Page 12
I will not deny that when I called to mind the sinister countenance of the person whom I met upon the staircase, on the day of my arrival at the house, I had no desire to oppose what I regarded as at best but a harmless, and by no means an unnatural, precaution.
Page 13
But my efforts were fruitless.
Page 14
His air appalled me--but anything was preferable to the solitude which I had so long endured, and I even welcomed his presence as a relief.
Page 15
It was, however, the only book immediately at hand; and I indulged a vague hope that the excitement which now agitated the hypochondriac, might find relief (for the history of mental disorder is full of similar anomalies) even in the extremeness of the folly which I should read.
Page 16
From a position fronting my own, he had gradually brought round his chair, so as to sit with his face to the door of the chamber; and thus I could but partially perceive his features, although I saw that his lips trembled as if he were murmuring inaudibly.
Page 17
I heard them--many, many days ago--yet I dared not--I dared not speak! And now--to-night--Ethelred--ha! ha!--the breaking of the hermit's door, and the death-cry of the dragon, and the clangour of the shield!--say, rather, the rending of her coffin, and the grating of the iron hinges of her prison, and her struggles within the coppered archway of the vault! Oh whither shall I fly? Will she not be here anon? Is she not hurrying to upbraid me for my haste? Have I not heard her footsteps on the stair? Do I not distinguish that heavy and horrible beating of her heart? Madman!" here he sprang furiously to his feet, and shrieked out his syllables, as if in the effort he were giving up his soul--"Madman! I tell you that she now stands without the door!" As if in the superhuman energy of his utterance there had been found the potency of a spell--the huge antique panels to which the speaker pointed, threw slowly back, upon the instant, their ponderous and ebony.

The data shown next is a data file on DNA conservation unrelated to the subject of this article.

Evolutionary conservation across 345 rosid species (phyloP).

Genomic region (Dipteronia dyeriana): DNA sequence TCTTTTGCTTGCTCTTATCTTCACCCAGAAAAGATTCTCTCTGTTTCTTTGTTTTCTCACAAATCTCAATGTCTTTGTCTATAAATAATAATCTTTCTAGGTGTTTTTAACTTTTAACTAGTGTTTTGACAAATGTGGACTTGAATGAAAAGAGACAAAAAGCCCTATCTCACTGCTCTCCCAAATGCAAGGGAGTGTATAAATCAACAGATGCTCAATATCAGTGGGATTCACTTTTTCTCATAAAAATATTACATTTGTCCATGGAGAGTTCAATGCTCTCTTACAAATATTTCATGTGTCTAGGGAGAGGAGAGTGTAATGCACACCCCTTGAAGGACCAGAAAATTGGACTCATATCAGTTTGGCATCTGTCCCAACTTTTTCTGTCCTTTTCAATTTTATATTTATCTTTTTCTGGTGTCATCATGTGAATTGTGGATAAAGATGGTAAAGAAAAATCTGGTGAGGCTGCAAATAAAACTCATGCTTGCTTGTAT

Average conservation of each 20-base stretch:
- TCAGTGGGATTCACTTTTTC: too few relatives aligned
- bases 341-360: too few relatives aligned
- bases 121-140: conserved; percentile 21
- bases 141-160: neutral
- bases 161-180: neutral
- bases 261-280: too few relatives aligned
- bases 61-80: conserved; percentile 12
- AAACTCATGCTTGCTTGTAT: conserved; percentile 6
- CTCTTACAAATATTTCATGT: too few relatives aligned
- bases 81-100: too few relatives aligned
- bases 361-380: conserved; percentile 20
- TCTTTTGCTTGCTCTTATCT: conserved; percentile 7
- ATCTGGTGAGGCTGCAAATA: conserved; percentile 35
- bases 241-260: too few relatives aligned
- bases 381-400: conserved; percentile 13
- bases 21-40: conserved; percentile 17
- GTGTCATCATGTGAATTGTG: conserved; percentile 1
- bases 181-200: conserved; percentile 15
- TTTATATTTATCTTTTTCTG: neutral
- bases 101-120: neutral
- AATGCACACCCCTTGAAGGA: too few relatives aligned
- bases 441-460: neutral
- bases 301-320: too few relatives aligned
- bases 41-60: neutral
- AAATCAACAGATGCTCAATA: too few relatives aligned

Page 18
While I gazed, this fissure rapidly widened--there came a fierce breath of the whirlwind--the entire orb of the satellite burst at once upon my sight--my brain reeled as I saw the mighty walls rushing asunder--there was a long tumultuous shouting sound like the voice of a thousand waters--and the deep and dank tarn at my feet closed sullenly and silently over the fragments of the "House of Usher".